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vhtje
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Virtual tour of UA 727-022

Fri May 15, 2020 1:35 pm

I stumbled across this on a group I am a member of on Facebook, thought I would share:

https://my.matterport.com/show/?m=rtPb7TAsPC8&fbclid=IwAR1PrxW15K_ikBC1-JM89rVjii_wFOsHv_QwZV_GK1qgBsgPHRji1XuGjwY

Three things that strike me are:

1) The generous legroom, even in Economy
2) The garish interior (it was the 1970s, the decade taste forgot, I suppose)
3) How small the galley is - no ovens. Presumably they were only used on short sectors?

Do make sure you navigate all the way into the cockpit and to the rear door/jumpseat. Enjoy!
I only turn left when boarding aircraft. Well, mostly. All right, sometimes. OH OKAY - rarely.
 
dcaproducer
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Re: Virtual tour of UA 727-022

Fri May 15, 2020 1:48 pm

Great find. While I don't recall the UA interior, I used to fly Eastern and TWA's 727's and in the 80's they weren't much better inside in terms of design. I'm so glad the cloth seats are pretty much a thing of the past.
 
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smithbs
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Re: Virtual tour of UA 727-022

Fri May 15, 2020 2:26 pm

Nice tour! Thanks for posting.

I agree the interior is garish, but I appreciate that they tried to make a statement. Modern interiors tend to be bland, in my opinion. A statement of color or design would be appreciated.

Also interesting with the interior design, with the mid-galley and then the coat compartments forward of the galley. Today those would just be crammed with more seats.
 
arcticcruiser
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Re: Virtual tour of UA 727-022

Fri May 15, 2020 2:43 pm

Nice, but I don´t think closed overhead bins became a thing on narrowbodies until the eighties... all open hatracks until then. But I stand to be corrected on UA.
 
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Polot
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Re: Virtual tour of UA 727-022

Fri May 15, 2020 3:19 pm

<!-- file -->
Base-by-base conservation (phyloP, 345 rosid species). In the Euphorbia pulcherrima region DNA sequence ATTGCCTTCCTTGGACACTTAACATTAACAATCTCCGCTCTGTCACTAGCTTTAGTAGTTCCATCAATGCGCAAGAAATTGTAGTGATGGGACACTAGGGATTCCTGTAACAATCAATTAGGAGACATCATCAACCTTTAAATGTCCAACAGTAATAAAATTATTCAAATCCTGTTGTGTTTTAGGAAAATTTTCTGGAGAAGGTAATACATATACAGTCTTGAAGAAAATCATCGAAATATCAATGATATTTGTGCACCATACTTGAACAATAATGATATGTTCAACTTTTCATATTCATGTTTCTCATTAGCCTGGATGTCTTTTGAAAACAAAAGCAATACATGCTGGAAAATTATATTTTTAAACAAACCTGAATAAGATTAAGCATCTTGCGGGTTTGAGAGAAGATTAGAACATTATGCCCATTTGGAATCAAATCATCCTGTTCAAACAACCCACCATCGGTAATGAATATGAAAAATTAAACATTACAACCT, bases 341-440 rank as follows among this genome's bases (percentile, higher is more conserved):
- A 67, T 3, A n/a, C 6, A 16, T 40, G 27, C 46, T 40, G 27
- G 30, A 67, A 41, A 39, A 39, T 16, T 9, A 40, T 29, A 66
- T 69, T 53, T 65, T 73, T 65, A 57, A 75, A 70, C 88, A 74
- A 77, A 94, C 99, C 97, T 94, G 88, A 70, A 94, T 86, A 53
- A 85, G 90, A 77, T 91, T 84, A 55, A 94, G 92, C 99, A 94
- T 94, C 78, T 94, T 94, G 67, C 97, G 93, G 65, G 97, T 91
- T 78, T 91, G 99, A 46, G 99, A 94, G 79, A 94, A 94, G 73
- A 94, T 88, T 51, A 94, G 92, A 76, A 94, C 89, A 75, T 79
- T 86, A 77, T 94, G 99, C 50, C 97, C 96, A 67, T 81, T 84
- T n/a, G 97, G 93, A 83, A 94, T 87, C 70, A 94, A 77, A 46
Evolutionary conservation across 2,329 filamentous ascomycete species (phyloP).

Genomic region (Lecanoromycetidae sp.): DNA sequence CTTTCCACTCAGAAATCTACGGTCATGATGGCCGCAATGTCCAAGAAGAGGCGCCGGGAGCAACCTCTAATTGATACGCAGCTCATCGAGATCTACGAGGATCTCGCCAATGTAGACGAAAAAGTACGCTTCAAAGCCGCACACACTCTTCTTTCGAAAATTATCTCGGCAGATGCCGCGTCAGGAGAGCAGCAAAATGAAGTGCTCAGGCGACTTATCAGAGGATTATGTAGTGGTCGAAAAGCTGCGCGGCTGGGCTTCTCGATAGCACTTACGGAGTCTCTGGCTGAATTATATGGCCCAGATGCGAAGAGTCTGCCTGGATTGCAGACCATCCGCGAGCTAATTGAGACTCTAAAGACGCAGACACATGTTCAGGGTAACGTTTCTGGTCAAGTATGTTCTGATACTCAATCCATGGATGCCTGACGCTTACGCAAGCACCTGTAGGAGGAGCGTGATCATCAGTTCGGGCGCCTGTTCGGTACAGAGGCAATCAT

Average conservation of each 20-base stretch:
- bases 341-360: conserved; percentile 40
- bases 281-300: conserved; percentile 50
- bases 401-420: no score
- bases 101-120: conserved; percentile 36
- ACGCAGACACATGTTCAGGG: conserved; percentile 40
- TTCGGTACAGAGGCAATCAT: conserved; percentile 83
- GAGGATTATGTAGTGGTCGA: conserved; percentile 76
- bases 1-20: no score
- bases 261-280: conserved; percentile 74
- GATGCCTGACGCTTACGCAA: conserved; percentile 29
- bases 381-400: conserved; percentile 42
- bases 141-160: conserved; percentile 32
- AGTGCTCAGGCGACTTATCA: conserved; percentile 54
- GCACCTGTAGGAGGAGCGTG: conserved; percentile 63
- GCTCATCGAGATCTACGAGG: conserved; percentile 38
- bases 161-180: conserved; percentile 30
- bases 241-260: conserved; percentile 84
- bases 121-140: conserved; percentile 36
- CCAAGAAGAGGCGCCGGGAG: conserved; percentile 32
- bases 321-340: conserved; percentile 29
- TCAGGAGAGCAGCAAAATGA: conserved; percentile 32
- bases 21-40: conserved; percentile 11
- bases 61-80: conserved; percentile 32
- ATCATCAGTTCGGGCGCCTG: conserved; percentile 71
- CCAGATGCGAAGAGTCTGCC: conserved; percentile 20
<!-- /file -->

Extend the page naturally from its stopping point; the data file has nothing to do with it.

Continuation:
arcticcruiser wrote:
Nice, but I don´t think closed overhead bins became a thing on narrowbodies until the eighties... all open hatracks until then. But I stand to be corrected on UA.

Closed bins were around in narrow bodies since the 70s. Closed bins were part of the “widebody” cabin that Boeing offered (either directly or retrofitted) on the 707/727/737 to relate to the 747. Aftermarket companies quickly followed.

The bins on this 727 are not the widebody cabin bins though, they are aftermarket or a later Boeing offering.
 
kiowa
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Re: Virtual tour of UA 727-022

Fri May 15, 2020 3:29 pm

very nice! thank you vhtje
 
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VirginFlyer
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Re: Virtual tour of UA 727-022

Fri May 15, 2020 3:40 pm

This was the interior this aircraft retired with in 1991.

Polot wrote:
arcticcruiser wrote:
Nice, but I don´t think closed overhead bins became a thing on narrowbodies until the eighties... all open hatracks until then. But I stand to be corrected on UA.

Closed bins were around in narrow bodies since the 70s. Closed bins were part of the “widebody” cabin that Boeing offered (either directly or retrofitted) on the <a href="tel:707/727/737">707/727/737</a> to relate to the 747. Aftermarket companies quickly followed.

The bins on this 727 are not the widebody cabin bins though, they are aftermarket or a later Boeing offering.

Here are some photos showing the original hat racks, the wide body interior, and the modern style overheads on the 727:



smithbs wrote:
Also interesting with the interior design, with the mid-galley and then the coat compartments forward of the galley. Today those would just be crammed with more seats.

The placement of the right-hand service door/emergency exit on the 727-100 was always intriguing, part way down the fuselage instead of opposite the left-hand entry door. I would assume the thinking was having the galley in the mid section allowed easier movement both forward and rearward in the cabin, though I would be keen to hear of there were other design considerations at play here.



Come the 727-200, the right-hand door was moved to be opposite the left-hand:



V/F
It is not for him to pride himself who loveth his own country, but rather for him who loveth the whole world. The earth is but one country, and mankind its citizens. —Bahá'u'lláh
 
PSAatSAN4Ever
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Re: Virtual tour of UA 727-022

Fri May 15, 2020 3:43 pm

What a fascinating look into the past! Thank you for sharing that with us!!